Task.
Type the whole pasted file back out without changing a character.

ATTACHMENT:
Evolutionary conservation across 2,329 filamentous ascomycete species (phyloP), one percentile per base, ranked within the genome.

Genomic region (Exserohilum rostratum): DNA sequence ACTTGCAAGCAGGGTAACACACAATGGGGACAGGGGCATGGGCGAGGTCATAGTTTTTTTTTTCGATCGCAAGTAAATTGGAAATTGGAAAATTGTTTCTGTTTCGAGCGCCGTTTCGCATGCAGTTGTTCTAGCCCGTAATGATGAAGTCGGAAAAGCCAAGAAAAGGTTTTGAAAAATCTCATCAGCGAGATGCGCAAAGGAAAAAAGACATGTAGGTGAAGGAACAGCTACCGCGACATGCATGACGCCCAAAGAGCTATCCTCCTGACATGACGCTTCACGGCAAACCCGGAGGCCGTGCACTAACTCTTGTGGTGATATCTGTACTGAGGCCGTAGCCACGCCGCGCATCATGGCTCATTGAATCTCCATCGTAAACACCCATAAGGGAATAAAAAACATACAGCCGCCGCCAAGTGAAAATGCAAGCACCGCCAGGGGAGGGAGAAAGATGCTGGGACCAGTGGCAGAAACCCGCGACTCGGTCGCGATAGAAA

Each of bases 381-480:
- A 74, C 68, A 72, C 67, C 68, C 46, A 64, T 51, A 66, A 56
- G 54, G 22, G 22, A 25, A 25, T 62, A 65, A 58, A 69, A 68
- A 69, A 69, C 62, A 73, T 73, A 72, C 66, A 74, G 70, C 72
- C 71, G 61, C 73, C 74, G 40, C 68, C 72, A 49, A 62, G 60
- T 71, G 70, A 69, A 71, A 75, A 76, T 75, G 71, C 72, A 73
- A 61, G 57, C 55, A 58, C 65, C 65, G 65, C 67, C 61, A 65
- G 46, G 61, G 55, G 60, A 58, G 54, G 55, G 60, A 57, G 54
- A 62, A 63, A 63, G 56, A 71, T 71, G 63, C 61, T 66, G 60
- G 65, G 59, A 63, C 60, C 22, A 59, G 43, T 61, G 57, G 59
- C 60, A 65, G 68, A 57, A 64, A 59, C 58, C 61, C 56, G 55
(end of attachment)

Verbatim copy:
Evolutionary conservation across 2,329 filamentous ascomycete species (phyloP), one percentile per base, ranked within the genome.

Genomic region (Exserohilum rostratum): DNA sequence ACTTGCAAGCAGGGTAACACACAATGGGGACAGGGGCATGGGCGAGGTCATAGTTTTTTTTTTCGATCGCAAGTAAATTGGAAATTGGAAAATTGTTTCTGTTTCGAGCGCCGTTTCGCATGCAGTTGTTCTAGCCCGTAATGATGAAGTCGGAAAAGCCAAGAAAAGGTTTTGAAAAATCTCATCAGCGAGATGCGCAAAGGAAAAAAGACATGTAGGTGAAGGAACAGCTACCGCGACATGCATGACGCCCAAAGAGCTATCCTCCTGACATGACGCTTCACGGCAAACCCGGAGGCCGTGCACTAACTCTTGTGGTGATATCTGTACTGAGGCCGTAGCCACGCCGCGCATCATGGCTCATTGAATCTCCATCGTAAACACCCATAAGGGAATAAAAAACATACAGCCGCCGCCAAGTGAAAATGCAAGCACCGCCAGGGGAGGGAGAAAGATGCTGGGACCAGTGGCAGAAACCCGCGACTCGGTCGCGATAGAAA

Each of bases 381-480:
- A 74, C 68, A 72, C 67, C 68, C 46, A 64, T 51, A 66, A 56
- G 54, G 22, G 22, A 25, A 25, T 62, A 65, A 58, A 69, A 68
- A 69, A 69, C 62, A 73, T 73, A 72, C 66, A 74, G 70, C 72
- C 71, G 61, C 73, C 74, G 40, C 68, C 72, A 49, A 62, G 60
- T 71, G 70, A 69, A 71, A 75, A 76, T 75, G 71, C 72, A 73
- A 61, G 57, C 55, A 58, C 65, C 65, G 65, C 67, C 61, A 65
- G 46, G 61, G 55, G 60, A 58, G 54, G 55, G 60, A 57, G 54
- A 62, A 63, A 63, G 56, A 71, T 71, G 63, C 61, T 66, G 60
- G 65, G 59, A 63, C 60, C 22, A 59, G 43, T 61, G 57, G 59
- C 60, A 65, G 68, A 57, A 64, A 59, C 58, C 61, C 56, G 55